Whatever happened to healthy disagreement?

by 1389 on July 5, 2011

in blogging, counterjihad, cyberwars, flame war, Hesperado (team member), Spencer and Geller

healthy disagreement

By Hesperado

The blogger “Jewish Odysseus” recently wrote a well-reasoned defense of refraining from the “Open Letter”, on the grounds (to summarize somewhat simplistically) that bringing this out into the open is divisive, and therefore deleterious, for the Anti-Islam Movement.

I disagreed with him, and articulated it thusly:

“If you intend to be including in your argument an appeal for all potentially disagreeing individuals within the anti-Islam movement to refrain from disagreement as a general principle, on the basis that any kind of disagreement can undermine solidarity, I must respectfully and strenuously… disagree.

“Most people who eschew disagreement as a general principle (rather than on a case-by-case basis) I find have a simplistic monolithic view of disagreement. They seem to think it must always be bad, and cannot ever be good or constructive (at least, they consistently seem to recoil from it in aversion every time it comes up in a substantial way).

“I think, however, that there are two kinds of disagreement: healthy and unhealthy. There’s no need to run to the hills or shrink timidly back into a hole of a show of anxiously maintained unanimity any time disagreement, or circumstances that portend it, pop up.

“If disagreement is pursued in a healthy manner, there’s no need to squelch it or sweep it under the rug, for fear that it might morph into some dangerously divisive force. Since disagreement is inevitable (as Dymphna of Gates of Vienna has rightly said more than once), and if there is a form of doing it that is healthy and mature, then we have no choice, sometimes (not necessarily any and every time), but to “let it all hang out” — and in doing so, try to do that in a healthy and mature way.

“This particular case (the Pam Geller-EDL Affair) I believe warrants the expression of disagreement out in the open sunshine and breezy air of open discussion.

“The introduction to, and the content of, the Open Letter (as well as Lawrence Auster’s analysis included in this ancillary post (also useful) which Baron Bodissey at Gates of Vienna put up more recently), altogether present the case for it well enough, and I have nothing to add.”

Conclusion:

And I added, finally:

“If Westerners are that frail, that they cannot sustain healthy, yet vigorous, disagreement when it’s called for, then I’m not sure they’ll be up for the broader more daunting task of fighting Islam in the decades ahead.”

Afterword:

Just because individuals on one side of a dispute demonstrate an inability to be rational (let alone fair and mature) as the disagreement unfolds, does not ipso facto support the suppression of any and all disagreements. Sometimes — as with the Pam Geller-EDL Affair — it is salutary for a movement to have such unfairness and irrationality exposed. Do we really want people in quasi-leadership positions (as Pam Geller and Robert Spencer undeniably are, even if to a degree perhaps less substantial than, say, Geert Wilders or… Tommy Robinson) to possess potentially damaging, or self-destructive, flaws?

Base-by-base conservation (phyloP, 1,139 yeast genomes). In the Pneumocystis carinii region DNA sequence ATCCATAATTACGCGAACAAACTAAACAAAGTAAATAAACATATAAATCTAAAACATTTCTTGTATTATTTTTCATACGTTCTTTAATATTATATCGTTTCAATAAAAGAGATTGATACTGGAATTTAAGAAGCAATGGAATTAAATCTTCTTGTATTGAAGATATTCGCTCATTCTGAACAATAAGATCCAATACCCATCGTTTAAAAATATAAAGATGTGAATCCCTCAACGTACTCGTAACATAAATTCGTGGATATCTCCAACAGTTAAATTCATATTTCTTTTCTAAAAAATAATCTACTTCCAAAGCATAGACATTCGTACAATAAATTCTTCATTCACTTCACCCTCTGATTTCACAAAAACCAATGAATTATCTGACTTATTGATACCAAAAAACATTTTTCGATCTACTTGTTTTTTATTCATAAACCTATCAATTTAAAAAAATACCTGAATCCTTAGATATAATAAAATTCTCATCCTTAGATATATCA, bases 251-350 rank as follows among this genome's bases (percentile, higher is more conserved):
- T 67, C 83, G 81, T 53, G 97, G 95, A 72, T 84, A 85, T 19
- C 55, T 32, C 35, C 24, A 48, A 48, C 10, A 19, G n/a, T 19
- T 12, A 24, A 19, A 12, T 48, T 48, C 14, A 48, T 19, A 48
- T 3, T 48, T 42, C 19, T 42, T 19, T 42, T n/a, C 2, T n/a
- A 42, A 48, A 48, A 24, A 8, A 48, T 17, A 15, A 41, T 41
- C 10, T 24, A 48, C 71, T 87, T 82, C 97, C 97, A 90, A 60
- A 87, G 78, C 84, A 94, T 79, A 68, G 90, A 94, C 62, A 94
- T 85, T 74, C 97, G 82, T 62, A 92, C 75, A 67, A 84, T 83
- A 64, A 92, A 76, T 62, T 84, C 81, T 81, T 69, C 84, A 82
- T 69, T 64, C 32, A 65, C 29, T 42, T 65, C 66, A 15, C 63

If not for the principle of this issue (= “Don’t accuse a valiant anti-Islam group of serious charges before you have and show evidence”), then at least for the flaws it reveals in people in whom we would put our trust to guide and manage various aspects of the anti-Islam cause in which we all — superstar bloggers, “independent” bloggers, peon bloggers, non-bloggers whose lives are too full (of the joys and mundane frustrations of life) to blog — all have a stake.

Further Reading:

Healthy Disagreement


{ 3 comments… read them below or add one }

1 Hesperado July 5, 2011 at 9:51 pm

Escape Velocity,

Sorry if your comment took a long time to show up — I’m new to the “comment approval” process, and I’m just a guest blogger here (on my blog, I just let any comments in without any censorship whatsoever). I still can’t figure out how to “approve” your comment, so I will post it here:

“While Jewish Odyseus made many a good point, I agree with you Hesperado.

“Also, I dont give a d*mn about Pam Gellers psychological proclivities, and refuse to tip toe around them as Jewish Odyseus makes the case of the stereotypical strong willed woman. What she needs is a strong willed man to stand up to her and set her straight.”

Instinctively, on first reading Jewish Odysseus’s essay, I had a similar impulse — why should we be so extra careful about Pam Geller’s feelings? But JO’s point is not whether it’s right or wrong, but whether it’s effective. And sometimes, I guess, if we want a desired effect, we have to do silly things — like treat a grown woman like she’s a 4-year-old prima donna.

2 1389 July 5, 2011 at 10:34 pm

@Hesperado,

You should be able to approve comments by mousing over the conversation bubble on the left side of the dashboard, selecting All Comments, then selecting the Pending comments when the screen comes up.

Then, mouse over the desired comment and some options will appear. Click Approve to make the comment visible.

You’re not a guest blogger, you’re a 1389 Blog team member!

3 Hesperado July 6, 2011 at 3:35 am

Thanks 1389, I’ll try that next time, and thanks for the support.

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